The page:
The pages of the magazine come to life.
The party goers' attention to detail in their clothes and look was impressive. Everyone was friendly and happy to be there in their acutely considered clothes. It was a pleasure checking out what everyone was wearing.
I was glad that earlier in the day I'd popped into Andreas Sallas for a fresh Flat Top, as the quality of the male grooming was of an exceptional standard. There were hairstyles from almost every decade up to the '70s. The women all looked glamorous, whether their inspiration was the '30s, or '50s rockabilly.
After The Real McCoy's, we trundled over to the Nigel Cabourn store, which was heaving. Nevertheless, we managed a quick chat with photographer and the editor-in-chief of Men's File, Nick Clements. Nick is a fellow obsessive, and should be credited for identifying and promoting the revisionist movement. He's been a supporter of The Obsessive since we first met in '09, when I shared the concept; he then kindly asked me to write for the first two editions of Men's File.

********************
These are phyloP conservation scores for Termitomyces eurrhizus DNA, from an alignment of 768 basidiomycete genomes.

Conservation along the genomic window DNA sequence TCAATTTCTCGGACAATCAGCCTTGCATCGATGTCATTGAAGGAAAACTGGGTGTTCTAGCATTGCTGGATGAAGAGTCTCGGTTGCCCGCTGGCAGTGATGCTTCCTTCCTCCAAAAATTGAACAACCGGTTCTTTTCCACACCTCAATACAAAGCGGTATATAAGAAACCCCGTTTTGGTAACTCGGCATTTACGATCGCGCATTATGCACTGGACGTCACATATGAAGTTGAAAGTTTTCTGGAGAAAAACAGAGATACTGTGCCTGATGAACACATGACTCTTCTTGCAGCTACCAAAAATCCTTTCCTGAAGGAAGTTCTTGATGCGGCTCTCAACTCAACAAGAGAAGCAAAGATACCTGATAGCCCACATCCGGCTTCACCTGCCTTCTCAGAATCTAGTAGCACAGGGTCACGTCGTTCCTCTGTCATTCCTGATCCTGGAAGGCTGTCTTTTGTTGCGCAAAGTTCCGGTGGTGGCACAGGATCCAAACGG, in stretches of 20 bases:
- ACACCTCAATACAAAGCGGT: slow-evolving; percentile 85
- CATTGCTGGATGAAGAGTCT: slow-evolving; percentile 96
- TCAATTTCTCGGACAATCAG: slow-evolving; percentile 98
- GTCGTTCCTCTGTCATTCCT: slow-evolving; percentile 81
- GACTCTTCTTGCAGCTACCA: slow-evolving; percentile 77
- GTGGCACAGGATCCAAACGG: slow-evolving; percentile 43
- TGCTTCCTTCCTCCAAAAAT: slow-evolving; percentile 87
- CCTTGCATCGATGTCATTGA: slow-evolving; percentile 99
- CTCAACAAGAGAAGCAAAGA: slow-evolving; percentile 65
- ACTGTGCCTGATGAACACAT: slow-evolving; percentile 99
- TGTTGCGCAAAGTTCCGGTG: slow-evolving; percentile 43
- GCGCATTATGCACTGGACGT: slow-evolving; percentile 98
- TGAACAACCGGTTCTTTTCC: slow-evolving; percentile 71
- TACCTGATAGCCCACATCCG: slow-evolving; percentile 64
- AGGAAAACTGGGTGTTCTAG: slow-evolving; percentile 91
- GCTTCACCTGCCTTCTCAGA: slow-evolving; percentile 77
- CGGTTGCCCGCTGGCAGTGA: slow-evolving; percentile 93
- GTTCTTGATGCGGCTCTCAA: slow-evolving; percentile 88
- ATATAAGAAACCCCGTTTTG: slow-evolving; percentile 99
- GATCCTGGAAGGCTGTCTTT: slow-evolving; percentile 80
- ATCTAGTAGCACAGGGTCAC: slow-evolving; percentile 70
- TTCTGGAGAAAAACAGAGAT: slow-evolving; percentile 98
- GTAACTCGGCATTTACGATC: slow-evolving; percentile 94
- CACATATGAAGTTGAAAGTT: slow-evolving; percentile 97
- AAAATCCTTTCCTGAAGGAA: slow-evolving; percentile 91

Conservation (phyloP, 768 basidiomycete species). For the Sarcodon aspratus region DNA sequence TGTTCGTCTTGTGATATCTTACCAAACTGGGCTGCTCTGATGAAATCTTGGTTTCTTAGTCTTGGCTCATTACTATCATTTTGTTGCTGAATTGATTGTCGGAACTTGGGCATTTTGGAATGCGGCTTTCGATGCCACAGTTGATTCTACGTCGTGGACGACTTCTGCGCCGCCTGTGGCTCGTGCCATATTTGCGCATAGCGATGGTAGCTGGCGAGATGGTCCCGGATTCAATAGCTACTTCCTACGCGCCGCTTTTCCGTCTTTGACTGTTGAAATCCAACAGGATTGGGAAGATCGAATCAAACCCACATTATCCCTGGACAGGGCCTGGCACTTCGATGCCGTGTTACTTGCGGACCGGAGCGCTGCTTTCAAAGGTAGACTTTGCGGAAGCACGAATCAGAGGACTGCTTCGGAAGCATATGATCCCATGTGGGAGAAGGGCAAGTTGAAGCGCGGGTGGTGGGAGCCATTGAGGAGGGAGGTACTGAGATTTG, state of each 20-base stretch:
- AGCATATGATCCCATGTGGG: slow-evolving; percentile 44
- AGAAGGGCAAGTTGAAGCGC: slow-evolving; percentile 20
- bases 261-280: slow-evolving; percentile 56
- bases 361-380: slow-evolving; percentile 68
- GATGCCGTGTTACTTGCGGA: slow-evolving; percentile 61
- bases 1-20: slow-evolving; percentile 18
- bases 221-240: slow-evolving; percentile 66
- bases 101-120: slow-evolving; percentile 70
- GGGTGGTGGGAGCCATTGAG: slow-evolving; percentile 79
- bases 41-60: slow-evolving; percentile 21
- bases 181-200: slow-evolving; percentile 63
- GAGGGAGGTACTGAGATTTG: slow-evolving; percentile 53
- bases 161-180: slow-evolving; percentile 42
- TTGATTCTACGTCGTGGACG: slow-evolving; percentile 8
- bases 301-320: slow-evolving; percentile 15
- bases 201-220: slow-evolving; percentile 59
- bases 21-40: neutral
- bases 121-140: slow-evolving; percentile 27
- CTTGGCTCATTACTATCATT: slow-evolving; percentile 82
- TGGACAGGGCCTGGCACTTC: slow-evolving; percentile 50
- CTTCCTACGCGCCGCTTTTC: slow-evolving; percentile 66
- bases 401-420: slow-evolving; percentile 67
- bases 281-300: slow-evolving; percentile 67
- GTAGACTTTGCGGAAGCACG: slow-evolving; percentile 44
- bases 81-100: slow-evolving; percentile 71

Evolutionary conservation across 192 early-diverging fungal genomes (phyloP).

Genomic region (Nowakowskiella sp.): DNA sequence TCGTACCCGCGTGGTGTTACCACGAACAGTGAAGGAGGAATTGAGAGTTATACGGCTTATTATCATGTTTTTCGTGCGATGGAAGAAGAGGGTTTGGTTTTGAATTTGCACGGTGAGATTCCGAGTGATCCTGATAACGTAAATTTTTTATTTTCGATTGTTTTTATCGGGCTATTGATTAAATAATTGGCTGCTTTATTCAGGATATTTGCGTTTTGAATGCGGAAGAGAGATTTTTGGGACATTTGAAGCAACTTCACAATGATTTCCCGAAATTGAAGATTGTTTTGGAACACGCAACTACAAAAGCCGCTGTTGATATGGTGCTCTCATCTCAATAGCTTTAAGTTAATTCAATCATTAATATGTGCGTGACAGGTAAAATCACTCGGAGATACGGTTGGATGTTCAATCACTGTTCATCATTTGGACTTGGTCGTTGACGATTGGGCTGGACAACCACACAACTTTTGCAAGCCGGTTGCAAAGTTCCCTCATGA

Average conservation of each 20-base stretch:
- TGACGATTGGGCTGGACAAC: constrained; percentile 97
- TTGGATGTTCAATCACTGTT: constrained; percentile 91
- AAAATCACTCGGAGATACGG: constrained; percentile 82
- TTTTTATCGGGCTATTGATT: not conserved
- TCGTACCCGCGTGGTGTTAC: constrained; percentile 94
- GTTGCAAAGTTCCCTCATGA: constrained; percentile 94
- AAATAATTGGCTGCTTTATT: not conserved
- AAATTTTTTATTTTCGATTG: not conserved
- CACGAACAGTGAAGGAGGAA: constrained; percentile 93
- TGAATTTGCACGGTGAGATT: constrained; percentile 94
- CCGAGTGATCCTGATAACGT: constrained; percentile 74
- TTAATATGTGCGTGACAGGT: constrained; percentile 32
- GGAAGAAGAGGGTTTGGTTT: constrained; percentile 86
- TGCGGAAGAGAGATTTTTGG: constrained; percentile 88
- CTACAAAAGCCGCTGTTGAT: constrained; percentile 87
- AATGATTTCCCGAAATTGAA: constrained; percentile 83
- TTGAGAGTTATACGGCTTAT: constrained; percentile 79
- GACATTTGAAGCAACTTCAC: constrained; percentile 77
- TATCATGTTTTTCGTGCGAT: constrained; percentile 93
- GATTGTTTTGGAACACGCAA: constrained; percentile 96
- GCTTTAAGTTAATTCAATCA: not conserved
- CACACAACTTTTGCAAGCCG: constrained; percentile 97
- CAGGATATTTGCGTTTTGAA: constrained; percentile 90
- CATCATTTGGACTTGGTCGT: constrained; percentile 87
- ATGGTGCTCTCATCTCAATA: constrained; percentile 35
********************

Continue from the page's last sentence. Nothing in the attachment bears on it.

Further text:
The Nigel Cabourn store is a dangerous place for an obsessive, as it's tempting to buy everything in sight; in fact, you feel the urge to live your life in the Cabourn style. The clothes are of an exceptional quality in design, material and manufacture. This, of course, is reflected in the price, but every garment is an investment, and is going to last a life time. Old principles, but good ones.
Unfortunately, we didn't manage to get to the Edwin store because, all too soon, it was time to take Andy up to Marylebone station for his train home. After dropping him off, I drove home in the cozy cab of 249 through my beloved North London. Everything was beginning to freeze as the temperature dropped: what a wonderful evening.
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